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Sometimes a Change of Perspective is All It Takes


When it comes to perspective, you might be able to change a prospect’s outlook by reminding them of what’s important, or at the very least what’s at stake. Here’s an example that will give you an idea of how this works.

Sometimes a Change of Perspective is All It Takes

I helped a student of mine with this while teaching a Selling Energy Boot Camp. His situation was pretty straightforward: he was frustrated because a hotel he was working with kept putting off a boiler upgrade. It wasn’t that they were considering upgrading their equipment. Rather, their boiler had recently failed. It wasn’t functioning at all.

This left the hotel with two choices. It would cost $80,000 for a standard replacement or $100,000 for the stainless steel, high-efficiency version my student was selling. It can be challenging to convince a prospect to spend 25% more on a solution, and his first proposal was very technical. After handing that over he had heard nothing for several months.

He later discovered that the hotel business was using a portable boiler they had placed in their parking lot. It looked like a lunar space station with a long hose leading to the hotel pumping all of the hot water into their system. My student said, “I can’t believe it! They’re renting a boiler for $7,000 a month. They've already been renting for four months, so that’s $28,000 lost in rental expenses. And they still can't decide whether they want to spend $100,000 or $80,000 for a replacement. What should I do?"

I told him, "Tonight write four or five reasons why they absolutely need to replace this equipment with yours." He did what I had suggested, and when he returned the following morning, we crafted a one-page proposal together.

Sure enough, the hotel owner immediately acted and bought the more expensive boiler. So, what happened here? What was the difference between his original proposal and the one-pager that followed?

The short answer was that we reminded the prospect of what was at stake. Aside from the professional language we used, here is the gist of what we wrote:

  1. “You're a five-star hotel. Almost everything you do to make money is related to hot water: your spa, your pool, your steam room and the hot showers for your guests. Hot water is a pretty integral part of creating value for your guests.”
  2. “How much inconvenience did you cause when you lost hot water in the facility and it affected over 600 guests, each of whom were paying several hundred dollars a night?“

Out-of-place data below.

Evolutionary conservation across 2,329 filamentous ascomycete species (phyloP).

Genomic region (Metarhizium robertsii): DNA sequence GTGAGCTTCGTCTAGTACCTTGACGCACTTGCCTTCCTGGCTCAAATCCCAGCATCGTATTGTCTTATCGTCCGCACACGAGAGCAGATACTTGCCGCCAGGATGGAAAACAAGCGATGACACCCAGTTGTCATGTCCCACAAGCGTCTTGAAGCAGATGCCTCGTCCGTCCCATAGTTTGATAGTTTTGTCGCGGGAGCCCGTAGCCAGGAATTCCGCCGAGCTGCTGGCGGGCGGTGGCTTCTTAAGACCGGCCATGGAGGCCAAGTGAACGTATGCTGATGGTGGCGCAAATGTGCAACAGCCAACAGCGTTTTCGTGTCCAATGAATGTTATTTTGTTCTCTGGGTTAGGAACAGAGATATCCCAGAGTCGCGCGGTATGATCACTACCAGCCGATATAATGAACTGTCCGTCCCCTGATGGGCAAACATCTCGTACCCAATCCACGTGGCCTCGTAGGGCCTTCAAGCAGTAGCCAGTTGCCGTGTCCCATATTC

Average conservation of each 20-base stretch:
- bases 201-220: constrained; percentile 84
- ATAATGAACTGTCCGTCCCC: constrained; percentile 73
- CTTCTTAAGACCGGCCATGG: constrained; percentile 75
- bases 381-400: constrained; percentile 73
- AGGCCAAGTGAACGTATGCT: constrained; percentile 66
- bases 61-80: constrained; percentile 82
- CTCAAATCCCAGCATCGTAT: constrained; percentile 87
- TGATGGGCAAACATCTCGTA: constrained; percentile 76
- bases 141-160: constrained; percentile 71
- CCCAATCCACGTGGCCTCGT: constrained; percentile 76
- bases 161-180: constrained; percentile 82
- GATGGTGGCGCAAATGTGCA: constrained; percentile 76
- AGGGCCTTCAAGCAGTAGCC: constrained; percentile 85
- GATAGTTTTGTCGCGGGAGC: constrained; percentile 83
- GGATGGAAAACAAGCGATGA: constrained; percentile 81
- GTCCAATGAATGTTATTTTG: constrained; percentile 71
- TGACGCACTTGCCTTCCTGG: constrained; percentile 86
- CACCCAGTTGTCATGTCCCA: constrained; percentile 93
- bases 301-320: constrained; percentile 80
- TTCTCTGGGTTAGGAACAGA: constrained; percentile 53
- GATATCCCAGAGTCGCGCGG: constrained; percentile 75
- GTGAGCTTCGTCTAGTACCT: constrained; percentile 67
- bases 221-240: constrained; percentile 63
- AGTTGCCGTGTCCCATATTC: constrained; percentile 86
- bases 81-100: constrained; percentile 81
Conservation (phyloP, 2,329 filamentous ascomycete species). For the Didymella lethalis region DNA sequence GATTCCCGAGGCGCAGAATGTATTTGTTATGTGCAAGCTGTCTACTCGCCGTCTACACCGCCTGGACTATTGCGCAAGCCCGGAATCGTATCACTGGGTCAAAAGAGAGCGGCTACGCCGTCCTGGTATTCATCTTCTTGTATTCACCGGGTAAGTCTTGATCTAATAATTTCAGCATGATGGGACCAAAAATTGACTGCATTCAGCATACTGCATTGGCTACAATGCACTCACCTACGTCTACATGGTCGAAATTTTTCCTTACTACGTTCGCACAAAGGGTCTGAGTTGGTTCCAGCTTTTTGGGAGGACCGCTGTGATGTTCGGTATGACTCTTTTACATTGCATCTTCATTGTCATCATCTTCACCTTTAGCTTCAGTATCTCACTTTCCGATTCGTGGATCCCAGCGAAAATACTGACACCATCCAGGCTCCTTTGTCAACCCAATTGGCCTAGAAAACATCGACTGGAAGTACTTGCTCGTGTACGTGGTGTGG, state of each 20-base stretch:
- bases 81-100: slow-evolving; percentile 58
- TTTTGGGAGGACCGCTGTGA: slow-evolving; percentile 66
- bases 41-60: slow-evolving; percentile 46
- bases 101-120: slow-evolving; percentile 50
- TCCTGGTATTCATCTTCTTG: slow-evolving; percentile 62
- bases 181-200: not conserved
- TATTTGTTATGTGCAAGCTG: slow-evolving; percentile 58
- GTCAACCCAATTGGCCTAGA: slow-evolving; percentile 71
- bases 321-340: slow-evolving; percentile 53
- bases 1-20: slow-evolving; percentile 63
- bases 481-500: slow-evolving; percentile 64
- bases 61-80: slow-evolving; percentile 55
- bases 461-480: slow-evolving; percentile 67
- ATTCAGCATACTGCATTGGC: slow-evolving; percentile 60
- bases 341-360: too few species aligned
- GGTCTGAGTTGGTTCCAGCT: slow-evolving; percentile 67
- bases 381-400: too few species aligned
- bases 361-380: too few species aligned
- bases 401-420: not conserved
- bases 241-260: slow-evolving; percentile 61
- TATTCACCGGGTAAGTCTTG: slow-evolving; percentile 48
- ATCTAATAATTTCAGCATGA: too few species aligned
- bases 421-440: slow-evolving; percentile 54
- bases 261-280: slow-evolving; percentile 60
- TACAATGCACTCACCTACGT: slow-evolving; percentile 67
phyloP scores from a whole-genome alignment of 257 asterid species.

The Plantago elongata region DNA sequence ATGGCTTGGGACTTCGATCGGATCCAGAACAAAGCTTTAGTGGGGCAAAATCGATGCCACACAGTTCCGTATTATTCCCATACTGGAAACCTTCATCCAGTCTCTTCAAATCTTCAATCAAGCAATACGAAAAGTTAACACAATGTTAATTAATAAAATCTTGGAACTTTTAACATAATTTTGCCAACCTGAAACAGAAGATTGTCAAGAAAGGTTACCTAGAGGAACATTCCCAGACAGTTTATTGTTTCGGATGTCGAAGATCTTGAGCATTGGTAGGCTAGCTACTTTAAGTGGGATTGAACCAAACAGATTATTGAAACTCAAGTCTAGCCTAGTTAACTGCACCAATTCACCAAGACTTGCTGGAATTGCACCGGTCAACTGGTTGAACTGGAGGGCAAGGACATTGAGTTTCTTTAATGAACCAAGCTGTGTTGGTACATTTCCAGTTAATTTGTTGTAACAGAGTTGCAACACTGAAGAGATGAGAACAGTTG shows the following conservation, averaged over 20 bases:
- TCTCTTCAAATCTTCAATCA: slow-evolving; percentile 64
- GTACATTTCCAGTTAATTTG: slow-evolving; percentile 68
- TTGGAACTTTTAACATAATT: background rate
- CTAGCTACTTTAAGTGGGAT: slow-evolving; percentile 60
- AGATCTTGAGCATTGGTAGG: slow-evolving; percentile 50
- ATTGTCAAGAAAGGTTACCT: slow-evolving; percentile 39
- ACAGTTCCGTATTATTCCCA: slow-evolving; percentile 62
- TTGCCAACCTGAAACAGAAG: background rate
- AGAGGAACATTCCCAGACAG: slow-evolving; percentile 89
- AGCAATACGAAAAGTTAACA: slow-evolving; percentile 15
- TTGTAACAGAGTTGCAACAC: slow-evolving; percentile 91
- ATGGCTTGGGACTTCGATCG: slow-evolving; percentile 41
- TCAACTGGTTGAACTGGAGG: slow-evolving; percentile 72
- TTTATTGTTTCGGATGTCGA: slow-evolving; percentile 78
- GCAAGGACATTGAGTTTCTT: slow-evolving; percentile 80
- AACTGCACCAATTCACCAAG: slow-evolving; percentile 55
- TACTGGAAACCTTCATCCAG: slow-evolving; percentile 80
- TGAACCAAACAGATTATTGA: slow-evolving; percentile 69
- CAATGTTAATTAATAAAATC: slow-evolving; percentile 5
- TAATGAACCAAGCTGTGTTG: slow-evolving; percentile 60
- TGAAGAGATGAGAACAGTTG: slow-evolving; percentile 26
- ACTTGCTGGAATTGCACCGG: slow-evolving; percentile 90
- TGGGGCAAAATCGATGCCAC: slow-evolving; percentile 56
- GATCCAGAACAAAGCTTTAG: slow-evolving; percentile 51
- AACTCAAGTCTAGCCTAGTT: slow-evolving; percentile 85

3. “What did the loss of hot water do to your hotel’s reputation? What would happen if that happened again? What if there had been a mystery shopper or a travel critic on the premises when this happened? You could have lost half of a star or received horrible reviews.”
  4. “Lastly, first impressions are at stake here. What impression are you giving when a guest pulls up to a hotel and sees a temporary boiler out in the parking lot connected to your main hotel building with a huge hose? Keep in mind they’re paying $350-$450 a night to stay there."

This was the logic behind our recommendations and financial analyses. Making comparisons between how much they could save in maintenance and energy and equating it to their ADR (average daily room rate) wasn’t enough. Appealing to the inconvenience, risk and harm to their reputation were the missing pieces of the puzzle. It reminded the hotel owner why the boiler wasn’t just a maintenance issue. Its reliable performance was paramount to his property’s success.

I’ve said often that the “bits, bytes and blinking lights” are what get in the way. A change in perspective is mandatory if you’re going to make a compelling case and help someone secure approval for an efficiency measure that not only saves energy, but also creates value in other ways.

Learn how to prequalify landlord/tenant properties, identify the many influencers, and shorten the approval process.


Read more blogs on Sales Tips, Motivation, Sales, Persuasion, Recession Selling

Posted by Mark Jewell